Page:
Investing in the best companies in the world has never been and will never be a straight line. It is the straightest of lines, long-term, that protects the purchasing power of our dollars. Keeping up with the increases in cost of living and sustaining or improving upon our quality of life is why we plan, save and invest our resources. If the cost of living (inflation) adjusts upward at a traditionally reasonable rate of 3% per year, one dollar today will be worth $.74 in 10 years, $.55 in 20 years and $.41 in 30 years. This is our biggest financial obstacle to overcome, and since 1802 stocks have enjoyed results of 7% per year above inflation.
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In the chart below, the blue and peach bars are the final, year-end results for the S&P 500, from 1980 to 2020, while the corresponding black dots show the intra-year range. For example, in 2020, the S&P 500 declined as much as 34%, from peak to trough during the year, while finishing the calendar year up 18%. In 2018, the S&P 500 declined as much as 20%, from a peak to a trough, during the year, while finishing the calendar year down 6%. Though 2021 is not shown on this chart, we didn’t even experience a 5% pullback last year.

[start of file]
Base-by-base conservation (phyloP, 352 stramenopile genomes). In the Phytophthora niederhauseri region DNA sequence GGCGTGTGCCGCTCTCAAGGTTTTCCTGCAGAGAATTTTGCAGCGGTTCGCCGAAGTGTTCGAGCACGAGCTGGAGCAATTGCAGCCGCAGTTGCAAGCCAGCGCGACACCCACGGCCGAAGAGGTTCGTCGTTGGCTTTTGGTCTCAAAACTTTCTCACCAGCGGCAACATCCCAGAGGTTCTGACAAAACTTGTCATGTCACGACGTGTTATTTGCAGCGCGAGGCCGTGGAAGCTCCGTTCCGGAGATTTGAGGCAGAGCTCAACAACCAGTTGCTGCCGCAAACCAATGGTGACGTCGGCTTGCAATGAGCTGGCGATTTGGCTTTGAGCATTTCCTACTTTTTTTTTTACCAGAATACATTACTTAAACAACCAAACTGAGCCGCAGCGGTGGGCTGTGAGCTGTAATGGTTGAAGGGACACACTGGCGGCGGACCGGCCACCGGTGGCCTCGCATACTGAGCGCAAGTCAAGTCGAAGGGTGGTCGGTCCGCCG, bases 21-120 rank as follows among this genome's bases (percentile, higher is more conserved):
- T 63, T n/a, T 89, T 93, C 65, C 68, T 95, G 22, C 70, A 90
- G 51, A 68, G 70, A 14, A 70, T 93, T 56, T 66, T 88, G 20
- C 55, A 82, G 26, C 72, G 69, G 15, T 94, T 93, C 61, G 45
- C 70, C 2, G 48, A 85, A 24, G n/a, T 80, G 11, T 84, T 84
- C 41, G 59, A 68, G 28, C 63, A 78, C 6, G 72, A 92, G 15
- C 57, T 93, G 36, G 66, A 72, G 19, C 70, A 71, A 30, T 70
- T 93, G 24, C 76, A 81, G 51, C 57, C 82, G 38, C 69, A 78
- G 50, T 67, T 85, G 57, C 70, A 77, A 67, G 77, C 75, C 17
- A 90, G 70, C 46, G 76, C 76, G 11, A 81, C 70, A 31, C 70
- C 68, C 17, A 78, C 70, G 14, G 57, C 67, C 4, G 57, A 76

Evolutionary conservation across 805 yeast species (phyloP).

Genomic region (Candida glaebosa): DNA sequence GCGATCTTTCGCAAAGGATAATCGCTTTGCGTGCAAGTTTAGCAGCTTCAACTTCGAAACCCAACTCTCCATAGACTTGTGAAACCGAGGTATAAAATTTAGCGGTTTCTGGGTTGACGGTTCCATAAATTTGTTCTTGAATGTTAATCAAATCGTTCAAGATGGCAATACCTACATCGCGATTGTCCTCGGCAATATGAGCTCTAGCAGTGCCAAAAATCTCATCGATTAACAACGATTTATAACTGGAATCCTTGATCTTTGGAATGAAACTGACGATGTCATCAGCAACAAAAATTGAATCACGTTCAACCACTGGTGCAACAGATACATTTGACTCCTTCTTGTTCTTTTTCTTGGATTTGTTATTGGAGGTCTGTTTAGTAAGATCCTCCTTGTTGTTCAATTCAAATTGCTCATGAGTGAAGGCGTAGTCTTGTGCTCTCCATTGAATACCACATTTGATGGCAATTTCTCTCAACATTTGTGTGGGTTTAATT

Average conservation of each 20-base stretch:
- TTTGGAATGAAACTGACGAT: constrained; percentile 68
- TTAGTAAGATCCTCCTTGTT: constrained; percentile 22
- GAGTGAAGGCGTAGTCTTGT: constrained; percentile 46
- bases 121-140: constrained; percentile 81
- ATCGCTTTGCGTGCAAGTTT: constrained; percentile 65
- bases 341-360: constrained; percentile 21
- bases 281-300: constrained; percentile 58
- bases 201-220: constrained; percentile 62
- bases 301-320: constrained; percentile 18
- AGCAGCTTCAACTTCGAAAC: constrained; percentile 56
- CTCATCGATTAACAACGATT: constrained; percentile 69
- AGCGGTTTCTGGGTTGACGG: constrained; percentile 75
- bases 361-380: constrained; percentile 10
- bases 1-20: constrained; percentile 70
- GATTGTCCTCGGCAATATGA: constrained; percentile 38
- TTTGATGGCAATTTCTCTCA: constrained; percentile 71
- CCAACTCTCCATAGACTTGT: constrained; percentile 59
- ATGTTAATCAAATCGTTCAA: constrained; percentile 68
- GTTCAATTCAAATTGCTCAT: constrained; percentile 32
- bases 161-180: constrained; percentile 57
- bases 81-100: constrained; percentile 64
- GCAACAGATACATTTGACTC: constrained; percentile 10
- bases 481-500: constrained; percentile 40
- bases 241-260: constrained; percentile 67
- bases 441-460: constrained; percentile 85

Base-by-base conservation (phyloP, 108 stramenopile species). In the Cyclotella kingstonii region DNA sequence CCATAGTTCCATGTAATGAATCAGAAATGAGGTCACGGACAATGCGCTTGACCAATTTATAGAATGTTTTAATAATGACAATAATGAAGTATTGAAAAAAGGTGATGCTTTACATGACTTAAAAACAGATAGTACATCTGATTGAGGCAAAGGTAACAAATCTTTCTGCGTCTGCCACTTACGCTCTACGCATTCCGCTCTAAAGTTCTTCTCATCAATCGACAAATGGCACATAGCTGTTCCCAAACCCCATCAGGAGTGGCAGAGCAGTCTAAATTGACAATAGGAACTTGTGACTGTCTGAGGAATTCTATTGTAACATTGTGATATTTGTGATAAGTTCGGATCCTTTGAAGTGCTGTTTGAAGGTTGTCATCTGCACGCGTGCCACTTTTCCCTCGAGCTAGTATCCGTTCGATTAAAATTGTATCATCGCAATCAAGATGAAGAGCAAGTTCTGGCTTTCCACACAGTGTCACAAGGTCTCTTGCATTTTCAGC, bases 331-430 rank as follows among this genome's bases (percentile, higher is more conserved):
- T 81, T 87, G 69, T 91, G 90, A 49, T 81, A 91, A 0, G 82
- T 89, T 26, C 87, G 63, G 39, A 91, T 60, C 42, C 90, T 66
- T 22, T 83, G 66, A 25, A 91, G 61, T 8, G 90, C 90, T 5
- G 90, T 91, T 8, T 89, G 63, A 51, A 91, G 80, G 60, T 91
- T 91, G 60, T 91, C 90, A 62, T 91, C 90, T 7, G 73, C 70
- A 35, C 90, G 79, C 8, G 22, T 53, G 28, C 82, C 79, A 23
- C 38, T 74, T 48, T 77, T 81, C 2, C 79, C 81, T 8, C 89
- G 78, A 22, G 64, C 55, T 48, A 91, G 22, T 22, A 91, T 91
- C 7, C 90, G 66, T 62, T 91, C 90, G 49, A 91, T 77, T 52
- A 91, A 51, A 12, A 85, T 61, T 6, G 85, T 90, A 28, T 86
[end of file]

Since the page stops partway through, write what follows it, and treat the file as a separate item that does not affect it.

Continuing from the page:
As you can see, there is considerable movement every year with an average intra-year decline of 14.3%. Despite this, the average annual return of the S&P 500 was 9%. The ups and downs tend to smooth themselves out over time.
“Far more money has been lost by investors preparing for corrections or trying to anticipate corrections than has been lost in corrections themselves.” Peter Lynch
When we experience movement like we have so far in 2022, I remind myself to relax and remain calm, control what I can control, be patient, remember that the ups and downs are normal, our main goal is to outpace the increases in cost of living over time and stay the course. There’s too much riding on the outcome to do anything differently.
Tim Evans, CFP® CLTC
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